productivity-and-wages.thumbnail.jpgThis is simply not the case, as it assumes that productivity gains are passed onto median wage earners, which is not the case and has not been for some time (see the chart to the right). On an individual basis, hourly wage earners (the people who need SS the most) have only seen minor wage increases for 30 years (at best). Households have, but that is because more and more households are dual earner.

It is therefore unlikely that reducing the percentage of wages won’t lead to absolute benefit reductions, unless Diamond-Orszag are somehow convinced that the productivity-wage connection which hasn’t operated for thirty years is suddenly about to start up again. So the result of their reductions will be both an absolute and a relative decline in social security payments for most people.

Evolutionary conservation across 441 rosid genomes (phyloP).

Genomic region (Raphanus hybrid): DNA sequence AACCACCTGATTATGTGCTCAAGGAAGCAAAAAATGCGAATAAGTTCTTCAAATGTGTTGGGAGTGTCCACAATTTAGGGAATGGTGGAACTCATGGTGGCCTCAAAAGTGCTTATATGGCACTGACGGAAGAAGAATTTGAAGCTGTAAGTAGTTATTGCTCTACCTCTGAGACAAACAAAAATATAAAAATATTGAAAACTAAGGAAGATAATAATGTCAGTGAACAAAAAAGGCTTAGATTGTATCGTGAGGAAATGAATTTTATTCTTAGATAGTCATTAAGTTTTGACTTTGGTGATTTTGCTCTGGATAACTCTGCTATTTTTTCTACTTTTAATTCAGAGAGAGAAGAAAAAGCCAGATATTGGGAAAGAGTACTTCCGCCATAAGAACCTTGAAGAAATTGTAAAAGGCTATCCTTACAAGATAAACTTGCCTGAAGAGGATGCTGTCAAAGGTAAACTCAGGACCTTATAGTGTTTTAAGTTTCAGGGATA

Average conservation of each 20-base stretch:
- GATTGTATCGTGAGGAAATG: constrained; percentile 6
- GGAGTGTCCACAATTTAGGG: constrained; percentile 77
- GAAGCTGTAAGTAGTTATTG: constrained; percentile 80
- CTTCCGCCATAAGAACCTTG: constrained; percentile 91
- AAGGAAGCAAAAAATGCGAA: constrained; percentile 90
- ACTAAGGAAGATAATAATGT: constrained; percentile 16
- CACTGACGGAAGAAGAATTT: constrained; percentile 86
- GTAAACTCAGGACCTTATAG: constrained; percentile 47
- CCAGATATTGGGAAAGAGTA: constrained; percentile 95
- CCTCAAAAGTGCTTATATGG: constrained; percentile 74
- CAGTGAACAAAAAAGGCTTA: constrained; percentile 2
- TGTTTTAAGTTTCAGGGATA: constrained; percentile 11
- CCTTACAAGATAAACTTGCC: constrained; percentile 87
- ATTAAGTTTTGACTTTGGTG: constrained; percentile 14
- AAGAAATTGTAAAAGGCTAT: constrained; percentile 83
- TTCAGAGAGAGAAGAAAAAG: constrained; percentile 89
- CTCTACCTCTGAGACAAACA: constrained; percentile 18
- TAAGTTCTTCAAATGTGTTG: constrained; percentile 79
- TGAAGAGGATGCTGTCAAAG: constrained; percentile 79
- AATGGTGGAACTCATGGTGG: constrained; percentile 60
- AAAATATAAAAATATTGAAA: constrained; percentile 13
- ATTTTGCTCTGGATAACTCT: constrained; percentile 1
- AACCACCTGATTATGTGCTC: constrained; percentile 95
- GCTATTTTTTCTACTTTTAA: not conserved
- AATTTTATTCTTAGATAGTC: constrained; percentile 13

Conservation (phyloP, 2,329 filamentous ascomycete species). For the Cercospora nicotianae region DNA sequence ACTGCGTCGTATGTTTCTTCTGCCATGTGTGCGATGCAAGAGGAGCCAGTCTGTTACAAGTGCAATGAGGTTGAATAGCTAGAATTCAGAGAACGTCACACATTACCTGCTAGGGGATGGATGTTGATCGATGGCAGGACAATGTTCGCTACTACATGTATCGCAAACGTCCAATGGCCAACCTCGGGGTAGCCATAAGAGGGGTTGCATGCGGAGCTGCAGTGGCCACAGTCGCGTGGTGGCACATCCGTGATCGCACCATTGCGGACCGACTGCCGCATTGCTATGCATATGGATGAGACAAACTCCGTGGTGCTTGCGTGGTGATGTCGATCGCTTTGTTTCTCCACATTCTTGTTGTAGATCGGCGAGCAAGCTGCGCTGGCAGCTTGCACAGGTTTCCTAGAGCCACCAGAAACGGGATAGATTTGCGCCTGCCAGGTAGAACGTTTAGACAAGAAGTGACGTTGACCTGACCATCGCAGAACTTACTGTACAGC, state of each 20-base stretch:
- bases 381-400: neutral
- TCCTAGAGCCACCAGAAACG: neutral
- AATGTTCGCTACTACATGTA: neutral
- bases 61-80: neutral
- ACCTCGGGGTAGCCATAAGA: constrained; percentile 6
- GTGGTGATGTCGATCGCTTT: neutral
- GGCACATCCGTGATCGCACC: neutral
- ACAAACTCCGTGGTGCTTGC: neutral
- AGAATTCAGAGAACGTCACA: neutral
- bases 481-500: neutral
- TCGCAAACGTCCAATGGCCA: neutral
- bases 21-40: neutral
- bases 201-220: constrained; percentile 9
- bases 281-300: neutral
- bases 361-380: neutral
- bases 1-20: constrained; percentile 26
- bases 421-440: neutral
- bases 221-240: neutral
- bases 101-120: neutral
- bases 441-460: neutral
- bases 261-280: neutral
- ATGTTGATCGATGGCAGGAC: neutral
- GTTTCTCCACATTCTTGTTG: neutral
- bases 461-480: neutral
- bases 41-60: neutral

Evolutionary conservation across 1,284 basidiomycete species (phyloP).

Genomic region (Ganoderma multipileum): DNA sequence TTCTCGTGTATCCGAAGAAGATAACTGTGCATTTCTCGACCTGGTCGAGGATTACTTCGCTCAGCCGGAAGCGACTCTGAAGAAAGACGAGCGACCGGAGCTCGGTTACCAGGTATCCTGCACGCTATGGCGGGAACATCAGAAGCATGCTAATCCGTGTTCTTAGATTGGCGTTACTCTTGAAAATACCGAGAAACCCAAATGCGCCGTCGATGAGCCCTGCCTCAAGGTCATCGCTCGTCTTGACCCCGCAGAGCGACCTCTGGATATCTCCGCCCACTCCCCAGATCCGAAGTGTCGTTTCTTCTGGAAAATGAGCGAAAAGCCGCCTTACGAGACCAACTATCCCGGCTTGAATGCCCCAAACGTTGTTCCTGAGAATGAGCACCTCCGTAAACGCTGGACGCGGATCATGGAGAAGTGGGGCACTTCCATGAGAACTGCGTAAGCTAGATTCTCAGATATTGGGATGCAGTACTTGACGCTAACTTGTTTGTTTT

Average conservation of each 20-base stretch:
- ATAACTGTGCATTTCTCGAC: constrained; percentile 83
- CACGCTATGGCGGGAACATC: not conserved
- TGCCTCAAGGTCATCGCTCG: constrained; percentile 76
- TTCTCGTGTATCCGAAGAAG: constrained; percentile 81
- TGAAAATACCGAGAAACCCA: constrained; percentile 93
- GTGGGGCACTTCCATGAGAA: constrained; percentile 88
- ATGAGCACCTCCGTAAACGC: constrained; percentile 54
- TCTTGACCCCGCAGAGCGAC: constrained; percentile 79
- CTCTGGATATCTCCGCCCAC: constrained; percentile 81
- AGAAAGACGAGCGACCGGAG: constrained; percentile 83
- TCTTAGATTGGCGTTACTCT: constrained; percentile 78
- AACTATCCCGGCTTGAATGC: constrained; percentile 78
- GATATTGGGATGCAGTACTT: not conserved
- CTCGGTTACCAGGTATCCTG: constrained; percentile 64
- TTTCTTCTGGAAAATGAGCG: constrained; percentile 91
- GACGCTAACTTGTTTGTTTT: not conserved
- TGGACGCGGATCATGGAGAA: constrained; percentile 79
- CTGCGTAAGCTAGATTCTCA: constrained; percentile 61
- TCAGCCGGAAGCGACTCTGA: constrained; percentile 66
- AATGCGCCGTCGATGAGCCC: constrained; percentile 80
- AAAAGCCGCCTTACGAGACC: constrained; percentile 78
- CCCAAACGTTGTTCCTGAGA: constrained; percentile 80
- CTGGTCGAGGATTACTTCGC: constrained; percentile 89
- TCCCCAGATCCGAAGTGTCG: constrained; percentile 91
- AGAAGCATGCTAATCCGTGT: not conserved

Goods producing non-supervisory wages

Goods producing non-supervisory wages

Now the plan has some good parts, for example Diamond-Orszag want to increase benefits for people with low lifetime earnings and for widows and to shift disability payments so that workers who are disabled young get more money, which is appropriate, since they’ve lost more of their lifetime’s earnings (which tend to peak in late middle age, if your career goes well.)

I did find this little bit amusing: (more…)

Warning: This Economic Crisis is NOT a Black Swan

I have become increasingly concerned that some in the Obama administration are treating this economic crisis as a "black swan" event. That is a very rare, random and unpredictable event. The key thing about black swans is that because they are random and unpredictable you can’t stop them from happening, you can only create your systems so that they can handle them if they occur. A pandemic flu that killed tens of millions might be a black swan, and it’s one that we’re completely unprepared for, as we don’t have the excess medical capacity to handle it.